Reporters Without Borders Cites “Enemies of the Internet”

Nov 7th, 2006 | By | Category: Citizen Media

Human rights group Reporters Without Borders (Reporters Sans Frontieres, or RSF) today announced its list of 13 worst “enemies of the Internet.”

The list consists of countries that RSF believes are suppressing freedom of expression on the internet. For the first time, Egypt has been added to the list while former “enemies” Nepal, Libya and the Maldives have all been removed.
Egypt is cited for its attitude to bloggers rather than specific web censorship, said a spokesman for the RSF.

“Three bloggers have been arrested and detained this year for speaking out in favour of democratic reform. This is an appeal to the Egyptian government to change its position,” said the spokesman.

The civil liberties pressure group has organised a 24-hour protest, inviting web users to vote for the worst offending countries. In New York, mobile billboards drove around the streets of the city displaying large posters of a map of the world highlighting the Internet’s black holes.

In Paris, Reporters Without Borders projected a gigantic world map of online censorship onto the city‚Äôs monuments. The press and passers-by saw the map projected onto the facade of Saint-Lazare station, onto the building that houses the French headquarters of Yahoo!, and onto the Bastille Opera. The organizers’ aim was to encourage the public to get involved in the fight to defend the right to online free expression. Reporters Without Borders activists distributed leaflets explaining the 24-hour online protest against censorship.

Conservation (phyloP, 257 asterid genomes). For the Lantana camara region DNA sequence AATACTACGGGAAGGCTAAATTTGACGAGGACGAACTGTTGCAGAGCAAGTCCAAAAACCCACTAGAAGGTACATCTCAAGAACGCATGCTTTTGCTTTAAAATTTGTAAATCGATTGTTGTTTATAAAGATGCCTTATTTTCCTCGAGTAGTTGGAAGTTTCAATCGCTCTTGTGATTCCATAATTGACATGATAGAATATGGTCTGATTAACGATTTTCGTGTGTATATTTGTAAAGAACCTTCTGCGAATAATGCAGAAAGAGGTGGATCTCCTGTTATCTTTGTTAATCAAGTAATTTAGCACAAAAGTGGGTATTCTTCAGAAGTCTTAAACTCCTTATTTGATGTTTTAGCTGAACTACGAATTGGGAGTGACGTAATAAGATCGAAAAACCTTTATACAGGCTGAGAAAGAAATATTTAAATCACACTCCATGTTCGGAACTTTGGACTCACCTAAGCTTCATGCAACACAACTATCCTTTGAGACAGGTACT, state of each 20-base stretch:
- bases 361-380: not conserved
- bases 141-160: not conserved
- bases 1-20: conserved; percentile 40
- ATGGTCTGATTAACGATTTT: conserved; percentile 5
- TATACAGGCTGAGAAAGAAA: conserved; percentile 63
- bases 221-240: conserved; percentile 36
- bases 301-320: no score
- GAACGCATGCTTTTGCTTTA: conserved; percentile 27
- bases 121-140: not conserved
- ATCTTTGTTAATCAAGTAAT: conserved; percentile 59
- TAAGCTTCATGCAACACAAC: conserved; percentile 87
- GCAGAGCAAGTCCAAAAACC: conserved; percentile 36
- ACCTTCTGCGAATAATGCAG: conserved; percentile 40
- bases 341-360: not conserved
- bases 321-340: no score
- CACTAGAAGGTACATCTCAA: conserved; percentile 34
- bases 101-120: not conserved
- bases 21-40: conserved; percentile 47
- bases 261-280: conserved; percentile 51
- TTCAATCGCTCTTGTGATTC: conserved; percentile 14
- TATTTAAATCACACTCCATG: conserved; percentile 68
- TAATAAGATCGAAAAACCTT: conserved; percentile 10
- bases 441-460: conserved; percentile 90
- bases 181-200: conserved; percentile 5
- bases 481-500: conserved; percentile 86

Visitors to the RSF website are also invited to leave a voice message for Yahoo’s co-founder Jerry Yang, expressing their views on the firm’s involvement in China.

RSF has been outspoken in its condemnation of Yahoo. The search engine has been criticised along with other companies for helping the Chinese authorities block access to some online material.


  • Belarus
  • Burma
  • China
  • Cuba
  • Egypt
  • Iran
  • North Korea
  • Saudi Arabia
  • Syria
  • Tunisia
  • Turkmenistan
  • Uzbekistan
  • Vietnam

The “roll of shame” is published annually but this year is the first time RSF has organised an online protest to accompany the list.
Many of those on the internet blacklist are countries that are regularly criticised by human rights groups, such as China and Burma.

In a related story, today RSF launched, its own free blogging platform. By choosing to create a blog on, bloggers will “help our organisation to support the Internet users who defy the bans on free expression,” the RSF website says.


3 Responses to “Reporters Without Borders Cites “Enemies of the Internet””

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